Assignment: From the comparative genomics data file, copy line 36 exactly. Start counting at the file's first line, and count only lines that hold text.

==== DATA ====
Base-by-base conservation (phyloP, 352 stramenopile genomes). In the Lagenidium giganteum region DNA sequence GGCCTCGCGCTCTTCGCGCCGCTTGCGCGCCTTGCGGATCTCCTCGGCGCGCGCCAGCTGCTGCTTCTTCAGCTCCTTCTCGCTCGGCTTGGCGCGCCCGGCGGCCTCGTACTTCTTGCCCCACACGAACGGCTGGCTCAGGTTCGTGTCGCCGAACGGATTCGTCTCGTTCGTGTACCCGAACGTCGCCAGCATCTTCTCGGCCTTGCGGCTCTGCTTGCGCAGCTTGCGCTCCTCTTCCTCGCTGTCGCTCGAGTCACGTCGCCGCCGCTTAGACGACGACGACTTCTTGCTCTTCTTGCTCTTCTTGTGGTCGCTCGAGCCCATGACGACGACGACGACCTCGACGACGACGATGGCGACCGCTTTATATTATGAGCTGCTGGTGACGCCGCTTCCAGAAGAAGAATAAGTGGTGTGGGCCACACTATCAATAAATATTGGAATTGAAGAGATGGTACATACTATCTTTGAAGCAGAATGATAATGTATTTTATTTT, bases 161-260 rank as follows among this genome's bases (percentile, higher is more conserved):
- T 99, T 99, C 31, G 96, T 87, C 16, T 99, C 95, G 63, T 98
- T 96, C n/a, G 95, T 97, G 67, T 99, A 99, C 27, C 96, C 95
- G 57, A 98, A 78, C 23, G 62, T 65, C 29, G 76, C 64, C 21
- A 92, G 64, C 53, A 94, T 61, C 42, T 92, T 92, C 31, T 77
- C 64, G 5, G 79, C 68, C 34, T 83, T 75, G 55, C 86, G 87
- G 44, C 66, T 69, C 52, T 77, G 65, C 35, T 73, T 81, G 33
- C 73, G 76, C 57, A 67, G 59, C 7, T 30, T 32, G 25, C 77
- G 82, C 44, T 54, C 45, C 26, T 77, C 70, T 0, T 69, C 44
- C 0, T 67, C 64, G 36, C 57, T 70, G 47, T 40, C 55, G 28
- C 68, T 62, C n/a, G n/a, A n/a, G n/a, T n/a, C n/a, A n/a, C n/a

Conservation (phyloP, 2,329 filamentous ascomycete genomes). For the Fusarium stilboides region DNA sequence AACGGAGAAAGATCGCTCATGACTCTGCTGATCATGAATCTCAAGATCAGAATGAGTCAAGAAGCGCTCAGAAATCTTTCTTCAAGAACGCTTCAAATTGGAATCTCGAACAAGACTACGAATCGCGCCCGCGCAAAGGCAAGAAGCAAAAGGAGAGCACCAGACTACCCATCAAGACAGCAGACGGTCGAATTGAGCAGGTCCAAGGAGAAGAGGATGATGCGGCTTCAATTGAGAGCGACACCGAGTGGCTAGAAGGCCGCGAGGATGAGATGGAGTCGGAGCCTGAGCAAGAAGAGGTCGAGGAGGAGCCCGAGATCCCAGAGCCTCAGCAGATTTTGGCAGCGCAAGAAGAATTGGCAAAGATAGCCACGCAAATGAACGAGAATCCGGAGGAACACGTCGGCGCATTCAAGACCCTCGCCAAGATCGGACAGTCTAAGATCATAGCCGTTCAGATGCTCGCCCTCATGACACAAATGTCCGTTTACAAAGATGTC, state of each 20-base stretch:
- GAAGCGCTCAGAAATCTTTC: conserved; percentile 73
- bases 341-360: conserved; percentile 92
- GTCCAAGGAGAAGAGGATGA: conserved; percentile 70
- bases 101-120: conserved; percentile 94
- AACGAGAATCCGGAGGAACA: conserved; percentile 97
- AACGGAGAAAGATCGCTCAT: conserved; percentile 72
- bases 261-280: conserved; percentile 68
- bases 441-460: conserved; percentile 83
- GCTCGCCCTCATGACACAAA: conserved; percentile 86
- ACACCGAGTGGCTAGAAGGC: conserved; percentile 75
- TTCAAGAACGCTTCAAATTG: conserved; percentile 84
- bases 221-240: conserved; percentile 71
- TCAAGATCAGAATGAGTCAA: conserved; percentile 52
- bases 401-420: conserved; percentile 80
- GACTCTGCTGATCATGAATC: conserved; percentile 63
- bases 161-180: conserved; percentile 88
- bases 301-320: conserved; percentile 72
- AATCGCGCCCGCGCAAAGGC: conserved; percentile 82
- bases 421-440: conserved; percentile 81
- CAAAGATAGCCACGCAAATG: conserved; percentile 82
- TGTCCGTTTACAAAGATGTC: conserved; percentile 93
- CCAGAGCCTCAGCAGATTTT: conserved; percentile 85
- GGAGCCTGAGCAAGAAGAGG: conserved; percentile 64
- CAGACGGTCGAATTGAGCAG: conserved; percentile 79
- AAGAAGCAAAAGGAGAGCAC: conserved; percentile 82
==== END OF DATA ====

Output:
- CAGACGGTCGAATTGAGCAG: conserved; percentile 79